Annual non-fatal RTI incidence
During the last 3 months, 126 (15.1%) non-fatal RTI were reported by participants. The overall age-sex-adjusted rate for non-fatal RTI was 20.7 (95% CI, 20.0 – 21.3)/100 persons/year. The adjusted rate for RTI requiring recovery period of ≤7 days and >7 days was 13.0 (95% CI, 12.6 – 13.4) and 7.0 (95% CI, 6.7 – 7.3), respectively (Table 1).
Table 1
Table 1
Estimated annual non-fatal road traffic injury (RTI) incidence rate per 100 persons for three-months recall period in population aged 5–49 years in Qassim.
The overall rate for non-fatal RTI is higher in the 10–19 years age group (17.3%). Males had twice or more incidence rate for RTI requiring recovery period of ≤ 7 days as compared with females, however, RTI incidence for recovery period of >7 days is more than twice in females as compared with males. The decline in RTI incidence from 3-months to 12-months recall period was 51.8%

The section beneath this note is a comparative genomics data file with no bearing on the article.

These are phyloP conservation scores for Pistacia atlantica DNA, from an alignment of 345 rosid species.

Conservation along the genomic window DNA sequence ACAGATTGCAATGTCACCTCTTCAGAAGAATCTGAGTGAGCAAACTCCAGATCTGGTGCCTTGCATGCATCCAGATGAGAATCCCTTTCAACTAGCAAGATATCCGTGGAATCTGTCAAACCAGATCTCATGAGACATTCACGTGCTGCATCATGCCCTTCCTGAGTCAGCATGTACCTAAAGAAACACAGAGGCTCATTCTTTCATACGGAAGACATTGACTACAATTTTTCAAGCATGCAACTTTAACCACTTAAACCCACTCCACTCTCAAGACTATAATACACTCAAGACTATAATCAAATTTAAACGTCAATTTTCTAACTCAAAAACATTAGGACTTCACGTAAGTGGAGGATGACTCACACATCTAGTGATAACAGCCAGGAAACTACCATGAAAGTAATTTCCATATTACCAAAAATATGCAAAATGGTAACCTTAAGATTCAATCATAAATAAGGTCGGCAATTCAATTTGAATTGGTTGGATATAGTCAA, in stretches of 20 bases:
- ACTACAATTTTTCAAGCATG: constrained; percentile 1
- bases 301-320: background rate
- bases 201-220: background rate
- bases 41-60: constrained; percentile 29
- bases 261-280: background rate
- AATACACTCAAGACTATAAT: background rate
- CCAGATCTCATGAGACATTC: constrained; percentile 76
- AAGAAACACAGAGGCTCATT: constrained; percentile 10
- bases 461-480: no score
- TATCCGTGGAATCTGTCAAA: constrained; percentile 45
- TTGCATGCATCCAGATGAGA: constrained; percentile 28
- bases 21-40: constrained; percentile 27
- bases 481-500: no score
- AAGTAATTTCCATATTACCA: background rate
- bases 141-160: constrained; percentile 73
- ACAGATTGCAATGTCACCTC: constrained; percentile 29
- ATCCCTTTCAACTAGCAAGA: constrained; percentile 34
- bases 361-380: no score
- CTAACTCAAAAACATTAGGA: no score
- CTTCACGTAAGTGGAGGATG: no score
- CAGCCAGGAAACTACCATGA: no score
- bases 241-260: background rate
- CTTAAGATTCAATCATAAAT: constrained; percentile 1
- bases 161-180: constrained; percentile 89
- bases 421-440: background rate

The non-fatal RTI incidence requiring recovery period of less than 7days was similar in the 2 groups of monthly income (≤ 10.000 SR & > 10.000 SR), 13.7% and 13.6% respectively. However, people with lower monthly income had slightly higher incidence for RTI requiring recovery period more than 7 days or more (6.0% vs. 5.3%).
Data on treatment were available for 120 (95.2%) of the non-fatal RTI in the last 3 months. Of these 120 non-fatal RTI, medical treatment outside home was sought for 75 (62.5%) RTI of which 70 (93.3%) received treatment in the out-patient departments and emergency rooms of the hospital. The overall annual incidence of non-fatal RTI for which medical treatment outside home was sought was 12.5 (95% CI, 11.7 – 13.3)/100 persons/year, and that as out-patient and in-patient was 12.1 (95% CI, 11.4 – 12.9) and 0.4 (95% CI, 0.3 – 0.6)/100 persons/year, respectively. Among the 5 people who were treated as in-patient, 1 patient was pedestrians and 4 patients were motor vehicles users. The mean length of stay in the hospital was 4.6 days (median 3 days, range 1 to 10 days).
Annual RTI mortality and disability rates
A total of 12 deaths due to RTI were reported in 5–49 years age group in the last 3 years, representing an estimated annual RTI mortality rate of 35.4/100,000 (95% CI 16.6 – 57.8). Among these 12 deaths, 6 (50%) were on cars, 4 (33.3%) in 4wheel drive cars, and 2 (16.6%) were pedestrian.